Recently, I addressed a group of American J Street students in Hebron, with the tomb of the Jewish founding fathers and mothers at my back. I told them about the importance of a Jewish state that would defend our ethnic minority, which has been persecuted throughout the ages and continues to face grave danger today. When I was done, they raised their hands and asked over and over again: But what about our liberal American values? How can we harmonize ethnic nationalism with liberalism?
This tension was highlighted in the Jewish People Policy Institute’s (JPPI) recently published “12th Annual Assessment: Situation and Dynamics of the Jewish People,” a yearly report on the state of the Jews in Israel and around the world. JPPI co-chairs Ambassador Dennis Ross and president Avinoam Bar-Yosef presented the assessment’s findings to the Israeli cabinet. Results included the conclusion, according to Bar-Yosef, that while there remains significant support for Israel in North America, this base is not compensating for “the young generation of liberal and secular American Jews [which] is increasingly critical of the Jewish state, and concerned that Israeli society is becoming more religious and more right wing.”
Two years ago, there was a slew of articles, many appearing in the New York Times, about the death of Israeli liberalism. One of these was an op-ed by Antony Lerman, entitled “The End of Liberal Zionism.” In it Lerman wrote: “Pushed to the political margins in Israel and increasingly irrelevant in the Diaspora, liberal Zionism not only lacks agency; worse, it provides cover for the supremacist Zionism dominant in Israel today.”
After Avigdor Lieberman’s party, Yisrael Beytenu, joined the Israeli government coalition, with Lieberman being named defense minister, headlines became even more vociferously critical. Israel is “infected by the seeds of fascism” and has been taken over by “extremists,” raved Salon.com.
Indeed, one finds that Israel’s liberal voter base is shrinking as the country’s right-wing parties are rising — at the same time that liberal Jews throughout the world are becoming more estranged from Israel.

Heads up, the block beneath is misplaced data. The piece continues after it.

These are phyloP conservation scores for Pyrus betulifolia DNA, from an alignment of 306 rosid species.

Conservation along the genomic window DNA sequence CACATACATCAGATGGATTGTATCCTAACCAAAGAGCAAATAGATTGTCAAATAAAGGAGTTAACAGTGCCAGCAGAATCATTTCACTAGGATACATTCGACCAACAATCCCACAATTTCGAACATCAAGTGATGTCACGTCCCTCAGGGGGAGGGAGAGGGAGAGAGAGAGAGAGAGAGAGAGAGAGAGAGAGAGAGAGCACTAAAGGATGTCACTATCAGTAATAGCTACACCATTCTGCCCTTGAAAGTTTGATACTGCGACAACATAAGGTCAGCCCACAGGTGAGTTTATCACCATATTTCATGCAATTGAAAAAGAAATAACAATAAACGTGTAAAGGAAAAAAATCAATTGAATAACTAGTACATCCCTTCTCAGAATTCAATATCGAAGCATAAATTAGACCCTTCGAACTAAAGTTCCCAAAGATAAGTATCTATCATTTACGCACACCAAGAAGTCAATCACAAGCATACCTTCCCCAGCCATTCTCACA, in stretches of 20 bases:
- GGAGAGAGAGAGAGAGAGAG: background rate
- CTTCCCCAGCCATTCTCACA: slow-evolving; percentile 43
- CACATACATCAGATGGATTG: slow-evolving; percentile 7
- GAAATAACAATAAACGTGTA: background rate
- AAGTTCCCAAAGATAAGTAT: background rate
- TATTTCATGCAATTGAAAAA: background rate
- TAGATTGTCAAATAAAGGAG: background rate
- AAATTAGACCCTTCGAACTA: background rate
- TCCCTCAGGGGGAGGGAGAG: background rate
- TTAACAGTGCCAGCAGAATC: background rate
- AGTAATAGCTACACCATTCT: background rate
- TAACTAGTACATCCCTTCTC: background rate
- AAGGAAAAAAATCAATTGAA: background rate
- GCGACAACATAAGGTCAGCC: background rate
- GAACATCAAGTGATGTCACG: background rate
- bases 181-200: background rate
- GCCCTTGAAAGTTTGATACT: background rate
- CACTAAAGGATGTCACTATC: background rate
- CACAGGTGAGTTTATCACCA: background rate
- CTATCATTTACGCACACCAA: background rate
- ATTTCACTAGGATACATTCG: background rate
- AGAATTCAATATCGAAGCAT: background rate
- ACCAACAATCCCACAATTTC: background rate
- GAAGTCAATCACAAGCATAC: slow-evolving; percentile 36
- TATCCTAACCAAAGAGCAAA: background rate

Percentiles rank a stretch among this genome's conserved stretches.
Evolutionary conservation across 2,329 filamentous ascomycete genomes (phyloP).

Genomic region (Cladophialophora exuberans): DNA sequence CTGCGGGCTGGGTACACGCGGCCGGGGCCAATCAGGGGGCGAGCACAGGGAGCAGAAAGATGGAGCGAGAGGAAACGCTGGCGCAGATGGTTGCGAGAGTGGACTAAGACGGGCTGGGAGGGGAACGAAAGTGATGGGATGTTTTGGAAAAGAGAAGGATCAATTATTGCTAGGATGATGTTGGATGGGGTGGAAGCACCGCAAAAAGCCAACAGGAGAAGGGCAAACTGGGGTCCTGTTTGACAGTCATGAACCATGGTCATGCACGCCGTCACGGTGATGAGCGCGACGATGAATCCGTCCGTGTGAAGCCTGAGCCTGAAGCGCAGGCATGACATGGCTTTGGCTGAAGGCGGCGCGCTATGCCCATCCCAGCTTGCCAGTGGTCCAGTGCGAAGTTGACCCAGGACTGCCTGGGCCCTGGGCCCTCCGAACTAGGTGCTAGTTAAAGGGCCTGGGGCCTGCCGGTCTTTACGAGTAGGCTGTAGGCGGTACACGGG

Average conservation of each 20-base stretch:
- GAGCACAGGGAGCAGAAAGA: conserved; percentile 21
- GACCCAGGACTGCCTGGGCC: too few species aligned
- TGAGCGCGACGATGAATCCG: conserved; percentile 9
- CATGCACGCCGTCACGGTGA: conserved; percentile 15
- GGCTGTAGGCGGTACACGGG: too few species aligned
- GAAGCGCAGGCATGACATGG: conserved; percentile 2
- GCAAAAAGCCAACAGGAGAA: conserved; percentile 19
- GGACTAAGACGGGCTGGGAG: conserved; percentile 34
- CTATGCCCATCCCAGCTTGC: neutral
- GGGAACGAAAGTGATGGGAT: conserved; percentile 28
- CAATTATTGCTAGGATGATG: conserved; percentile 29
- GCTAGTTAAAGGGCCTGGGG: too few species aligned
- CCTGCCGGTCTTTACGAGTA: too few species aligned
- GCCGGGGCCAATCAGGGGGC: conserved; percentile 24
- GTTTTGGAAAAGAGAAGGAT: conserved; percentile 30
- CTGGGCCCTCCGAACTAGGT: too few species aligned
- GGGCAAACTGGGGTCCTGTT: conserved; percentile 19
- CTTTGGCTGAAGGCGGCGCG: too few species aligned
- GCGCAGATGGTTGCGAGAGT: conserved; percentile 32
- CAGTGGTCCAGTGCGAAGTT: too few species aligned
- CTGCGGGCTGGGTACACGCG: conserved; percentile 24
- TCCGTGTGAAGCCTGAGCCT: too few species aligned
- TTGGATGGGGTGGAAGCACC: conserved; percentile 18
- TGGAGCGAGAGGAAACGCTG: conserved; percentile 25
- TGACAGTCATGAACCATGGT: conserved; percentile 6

All these articles, statements and experiences point to a clash between ethnic and religious nationalism and Western liberalism.
But the ironic truth is that liberal Zionism is a success story.
The liberal Jewish movement managed to create Israel in its image and, indeed, Israel is by far the most liberal country in the entire Middle East.
If, for a moment, we just set aside all that is not perfect in Israel, we can enjoy the realization that it is a bastion of liberal values. It provides minorities with health, education and upward mobility; it respects and upholds women’s rights; it offers its citizens safety and clean water. Just go to any Israeli university and you will see Arabs preparing for their future and looking good doing it. Go to any hospital and you will see minorities enjoying the benefits of the best health care in the Middle East. Go to the Knesset and you will find them arguing their cause. Go to the Supreme Court and you will find them administering justice in the Jewish state.
Israel’s liberalism has become even more apparent now that war, destruction and jihad-fueled barbarism have killed hundreds of thousands of people in the Middle East and displaced millions more. The Arabs living in tiny Israel are the envy of their brethren in the Arab world, standing in stark contrast to those in Jordanian refugee camps, where women fear going to the bathroom alone, or to the headless bodies left in the wake of ISIS atrocities, or to the destroyed lives in the decimated cities of Syria.
So why the long liberal Jewish face? Why do we hear of the death and failure of liberalism, when it seems to be an overall smashing success?
I know: liberal Jews are heartbroken that the two-state solution — the pet project of liberalism — is in its final throes.
But it can’t be that the whole impulse of liberal Zionism boils down to merely the two-state solution. Liberalism is so much more. It’s about equality, rights, education and the environment — so many things that need to be fought for in Israel. So why are liberal Jews willing to hang up their hat just because one idea was a dud? We all have bad ideas sometimes, and the two-state solution was just that — a bad idea that was, frankly, very illiberal and was never going to work out.
Why do I say that the two-state solution was never going to work out? Because the whole concept of “land for peace” was based on two faulty premises. First, that the Jews were going to forget and forgo the ancestral Jewish homeland. Second, jihad was to be placated with a small victory. Both of these turned out to be mistaken assumptions.
To make a Palestinian state in the West Bank, you had to persuade the Jewish people to embrace an ahistorical narrative, to give up the 3,000-year-old tombs of the Mount of Olives, to leave the Biblical vistas of Beit-El and Hebron. But that didn’t happen. Instead, regular Zionist folks, following in the footsteps of the Kibbutznikim (the original Left), and excited to make their rightful ancestral land flourish through thick and thin, thwarted the land-giveaway plan by